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Friday, October 23, 2009

Learning to do nothing: One lesson at a time.



"UNDE ORIGO UNDE SALUS"

"From the Origin/Earth comes Salvation"

I'm not sure where this quote comes from originally, but I read it lately in a book  titled, Venice is a Fish, by Tiziano Scarpa, 2008.  It talks about the city as an organic entity, embodying its past and its future, dictating how life is lived by its inhabitants.  It is a fascinating read.

I'm telling you this because my adjustment to the new life that on the surface had everything one wants in Paradise, even a walk with that name,  left me longing for something that I could not quite satisfy.

Month after month, year after year, trying different things, I found my source of peace through gardening, observing nature, accepting what was in front of me, reading,  writing, joining the Bandon Writers, the Reading Club, the SMART Program, and running for office. Most of you know that I serve as a Trustee on the local Board of Education. This year starts my second term. 

A word about Nature. I grew up in an era when most people's work was agricultural.  That work was tied to season, weather, wind patterns, natural calamities.  Our very existence depended on forces outside ourselves.  We were responsible for certain parts, at certain precise times; but, the rest was up to bigger powers.  In that setting, we took our job seriously.  When it was time to plant, we planted. When it was time to weed and till, we did those chores.  We anticipated and worked round the clock to beat rainstorms or locusts, or ...We did all we could, when we could.  The rest, we accepted.

I still feel connected to those rhythms.  Working in a garden allows you to dream big, as well as  accept the limitations of your conditions. You clear the land, work in compost, plant, water, weed, and nurture the tiny plants.  But, it is up to the sun to shine, the seeds to sprout, the insects to pollinate.  Some things take a long time.  Some things occurr so fast, they are not visible. Some things depend on dust particles on the wings of butterflies.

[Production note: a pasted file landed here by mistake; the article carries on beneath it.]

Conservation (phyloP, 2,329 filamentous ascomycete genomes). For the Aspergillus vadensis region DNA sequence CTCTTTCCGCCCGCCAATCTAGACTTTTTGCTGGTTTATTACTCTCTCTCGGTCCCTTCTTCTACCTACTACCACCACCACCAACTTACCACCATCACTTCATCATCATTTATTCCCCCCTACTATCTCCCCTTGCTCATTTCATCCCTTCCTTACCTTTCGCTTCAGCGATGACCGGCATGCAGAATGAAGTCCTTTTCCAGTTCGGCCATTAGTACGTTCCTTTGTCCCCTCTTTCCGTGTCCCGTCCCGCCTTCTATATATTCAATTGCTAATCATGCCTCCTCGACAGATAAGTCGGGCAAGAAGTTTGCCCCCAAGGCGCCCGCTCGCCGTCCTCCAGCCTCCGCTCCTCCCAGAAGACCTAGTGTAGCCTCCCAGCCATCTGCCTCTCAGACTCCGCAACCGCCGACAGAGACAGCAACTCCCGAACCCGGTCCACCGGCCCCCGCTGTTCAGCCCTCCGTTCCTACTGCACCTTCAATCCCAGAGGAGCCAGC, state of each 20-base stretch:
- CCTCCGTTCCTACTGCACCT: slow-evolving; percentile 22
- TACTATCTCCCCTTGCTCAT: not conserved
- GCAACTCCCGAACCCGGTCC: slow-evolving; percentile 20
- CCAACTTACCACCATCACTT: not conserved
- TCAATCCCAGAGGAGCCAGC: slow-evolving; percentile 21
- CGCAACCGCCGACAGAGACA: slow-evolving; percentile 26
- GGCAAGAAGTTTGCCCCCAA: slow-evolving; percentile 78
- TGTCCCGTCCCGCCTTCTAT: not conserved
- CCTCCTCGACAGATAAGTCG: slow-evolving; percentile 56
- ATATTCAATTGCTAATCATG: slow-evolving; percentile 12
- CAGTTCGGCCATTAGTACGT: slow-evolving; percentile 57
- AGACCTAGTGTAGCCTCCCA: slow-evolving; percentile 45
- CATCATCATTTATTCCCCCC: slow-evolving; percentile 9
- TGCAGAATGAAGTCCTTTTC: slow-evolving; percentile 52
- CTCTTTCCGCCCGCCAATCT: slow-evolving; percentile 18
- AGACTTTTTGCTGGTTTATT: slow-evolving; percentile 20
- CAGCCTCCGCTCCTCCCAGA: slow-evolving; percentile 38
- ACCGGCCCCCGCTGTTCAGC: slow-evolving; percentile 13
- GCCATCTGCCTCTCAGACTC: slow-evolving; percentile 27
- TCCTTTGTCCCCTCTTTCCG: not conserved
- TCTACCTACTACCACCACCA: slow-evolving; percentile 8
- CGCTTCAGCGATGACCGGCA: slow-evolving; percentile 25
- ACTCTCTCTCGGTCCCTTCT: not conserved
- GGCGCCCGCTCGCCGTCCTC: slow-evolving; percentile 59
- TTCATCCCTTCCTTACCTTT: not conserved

We are part of a bigger natural world. Fundamentally, we are 90+ similar to other mammals. Our curiosity, our imagination, our ability to invent has also separated us from our source, our world, our origins. 

When things don't feel right, we need to remember that.

36 comments:

Renee said...

How true. You are a muse.

xoxox

Shadow said...

i believe you are onto something here. when i need a lift, to relax, a break, seek guidence or creativity, that's exactly where i go, out to mother nature...

Bagman and Butler said...

Words of wisdom. Our ability to invent and use tools has taken our species way over the edge. The wheel was okay. Fire was okay. Shovels, axes, stuff like that. But once we invented telephones, computers, televisions, and media news networks we were lost.

Carol @ TheWritersPorch said...

Nature is the tank that always refuels me! :)

Fire Byrd said...

Good words.A timely reminder of looking for the dream in the everyday.

Helen said...

I have always found solace in the land around me ... the smells, the feelings that just flood me whenever I experience the out of doors. No matter where!
I also serve as a Trustee on the board of a charitable foundation .. and have for over ten years. Very satisfying indeed.

karen said...

I am rushing to get up to date with your latest series of posts! I love the quotation, and seeing how your eventual adaptation to the life of retirement has evolved! I'm a real nature girl, myself, so this rings so true for me...

Sarah Laurence said...

You express many fertile ideas in this post. Well said.

RNSANE said...

As always, your posts are wonderful and I need to go back and read all of them when I have time to really sit and ponder - as I will next week. I don't have any gardening space but, for me, the ocean is my solace and reprieve from the world when I need it. I am just two miles from the Pacific and I derive so much joy from being able to walk along the beach. Sometimes, on my way home from a particular sad forensic case, I would just pull my car off at Great Highway and sit and watch the waves for an hour. The ocean often matches my moods, calm and serene, at times - at others, stormy and wild!